Universal Access and Choice
Now let us assume that we have these new paradigms in place: 1) innovation, freedom, localism, sustainability, publitization; 2) win-win society; 3) critical balances are maintained; 4) fundamental principles are recognized, upheld and revised when necessary. What kind of society will we have? And more specifically, how would these paradigms generate cultural unity?
The first point is that we will be able to recognize more easily and rapidly than ever before what works and what does not work. If something is harmful to a certain group, the principles of freedom and localism will allow them to voice the problem and opt out. The Internet is a good example of this new paradigm, as it works when people join it, but no one is forced to join. Hafner and Lyon (1998, 205) found this to be the case with the rise of the first popular email system, MSG:
More than just a great [innovation], MSG was the best proof to date that on the ARPANET rules might get made, but they certainly didn't prevail. Proclamations of officialness didn't further the Net nearly so much as throwing technology out onto the Net to see what worked. And when something worked, it was adopted.
A global system that does not work automatically is deconstructed because people simply refuse to join, or they relinquish their membership. Consider, for example, the automobile system; urban populations all over the world are gradually opting out of it, preferring to choose instead pedestrianized neighborhoods linked by light rail. A second example: people all over the world are opting out of industrial agriculture and industrial (processed) food, choosing instead to join the international network of organic and community supported agriculture. They are able to do this because there is no longer a central authority imposing upon them a single way of food production, processing and consumption.
This is the significance of universal access and choice. Consider a public library. It may contain some 40,000 books. The reader has access to all the books and is completely free to choose any book he or she wishes. If in the old order we applied the same principle to society as a wholeso we believedthere would be chaos, complete disunity. One party would choose the horse and buggy, another trains, another buses, another private cars, another bicycles; one would choose suburban style low-density housing patterns, another skyscrapers, another townhouses. There would be no coherent plan, no coordination or unity. But here we see that the problem is solved by the principle of critical balance. Universal access and choice is attainable only through adhering to the critical balance. A system that is unbalanced by definition cannot give universal access and choice. The public library and the Internet are thus balanced systems. The automobile and highway are not because only certain people can use them and only for a short-term, since the material resources needed to maintain them are extremely limited. Organic agriculture is a system that offers universal access and choice because it is pursued in a sustainable way; but the system of GM agriculture, based on the use of terminator seeds, obviously is not.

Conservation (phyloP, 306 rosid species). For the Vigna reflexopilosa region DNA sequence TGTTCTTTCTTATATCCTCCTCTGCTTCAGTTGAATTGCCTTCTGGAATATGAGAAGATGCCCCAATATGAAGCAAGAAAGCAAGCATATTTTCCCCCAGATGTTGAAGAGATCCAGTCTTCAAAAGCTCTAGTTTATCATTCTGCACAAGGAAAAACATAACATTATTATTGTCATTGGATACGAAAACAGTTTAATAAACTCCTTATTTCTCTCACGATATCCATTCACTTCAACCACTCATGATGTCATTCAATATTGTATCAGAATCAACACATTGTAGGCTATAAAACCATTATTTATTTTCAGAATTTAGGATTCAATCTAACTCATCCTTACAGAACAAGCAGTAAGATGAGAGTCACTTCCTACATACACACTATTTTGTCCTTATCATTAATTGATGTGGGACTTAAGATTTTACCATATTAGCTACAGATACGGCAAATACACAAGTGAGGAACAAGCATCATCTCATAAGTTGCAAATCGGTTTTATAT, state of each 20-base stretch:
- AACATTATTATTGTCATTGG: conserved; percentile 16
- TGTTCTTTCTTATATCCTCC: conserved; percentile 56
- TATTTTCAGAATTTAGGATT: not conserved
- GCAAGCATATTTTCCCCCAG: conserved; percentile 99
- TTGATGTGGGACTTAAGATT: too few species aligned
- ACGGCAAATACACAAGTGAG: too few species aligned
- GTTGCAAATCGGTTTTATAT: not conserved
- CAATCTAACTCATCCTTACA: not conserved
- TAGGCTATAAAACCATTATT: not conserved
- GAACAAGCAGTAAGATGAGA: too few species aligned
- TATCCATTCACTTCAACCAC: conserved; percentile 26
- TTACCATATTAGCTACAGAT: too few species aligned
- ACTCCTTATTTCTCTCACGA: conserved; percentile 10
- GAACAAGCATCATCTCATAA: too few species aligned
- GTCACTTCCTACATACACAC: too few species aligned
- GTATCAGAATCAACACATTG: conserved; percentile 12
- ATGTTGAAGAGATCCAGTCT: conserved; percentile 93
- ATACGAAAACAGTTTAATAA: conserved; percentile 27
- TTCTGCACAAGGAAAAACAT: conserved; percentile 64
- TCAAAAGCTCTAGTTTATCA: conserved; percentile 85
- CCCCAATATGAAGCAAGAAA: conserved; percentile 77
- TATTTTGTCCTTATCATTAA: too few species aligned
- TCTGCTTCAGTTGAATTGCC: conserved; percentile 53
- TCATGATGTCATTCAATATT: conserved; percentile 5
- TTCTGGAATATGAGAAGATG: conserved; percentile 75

Therefore, when we speak of universal access and choice, we are envisioning an endless meta-system of systems, all of which are balanced and thus balanced with each other. The meta-system by definition excludes those systems that preclude universal access and choice. Society would create an endless array of balanced systems like the public library and the Internet; surely these are not the only possibilities of balanced publitization. Surely they are but the first steps down an endless path of infinitely creative systems that all give universal access and choice.
Preserving the Open Market
One might suspect that limiting innovation to balanced systems that allow universal access and choice would mean the end of the open market. In such a society it would seem to be not possible to create a gasoline-powered, 8-cylinder automobile that guzzles gas and is capable of speeds above 180 mph. On the contrary, it would be possible, but the public would be free not to buy it. Today in many ways we are not free not to buy it. We find, in places lacking comprehensive public transit systems, like Los Angeles, Phoenix, Dallas and above all Detroit, that automobiles are imposed upon us and we simply have no choice. Therefore the automobile flourishes in the US precisely because the market is not open. In Europe, where there is much greater freedom and choice in the transportation sector, automobiles are not so vital.
But let us assume that the powers that be in the new order require that innovations be balanced, sustainable systems. (And here it should be noted that all consumer "products" are actually systems, involving the vast processes from raw material extraction to manufacture, distribution, repair and replacement, recycling or dumping.) Wouldn't the requirement that all innovations be balanced systems mean the end of freedom and localism? Yes, if the powers that be are making the ultimate decision, but no, if the deciding power is the people themselves. For, as we have noted regarding the rise of the first email system, by the operation of universal choice the appearance, endurance, and disappearance of any product, system or idea is determined by the people themselves; they are free to select or reject anything. Thus it is possible for systems to be limited by the people, and yet the people still have free choice.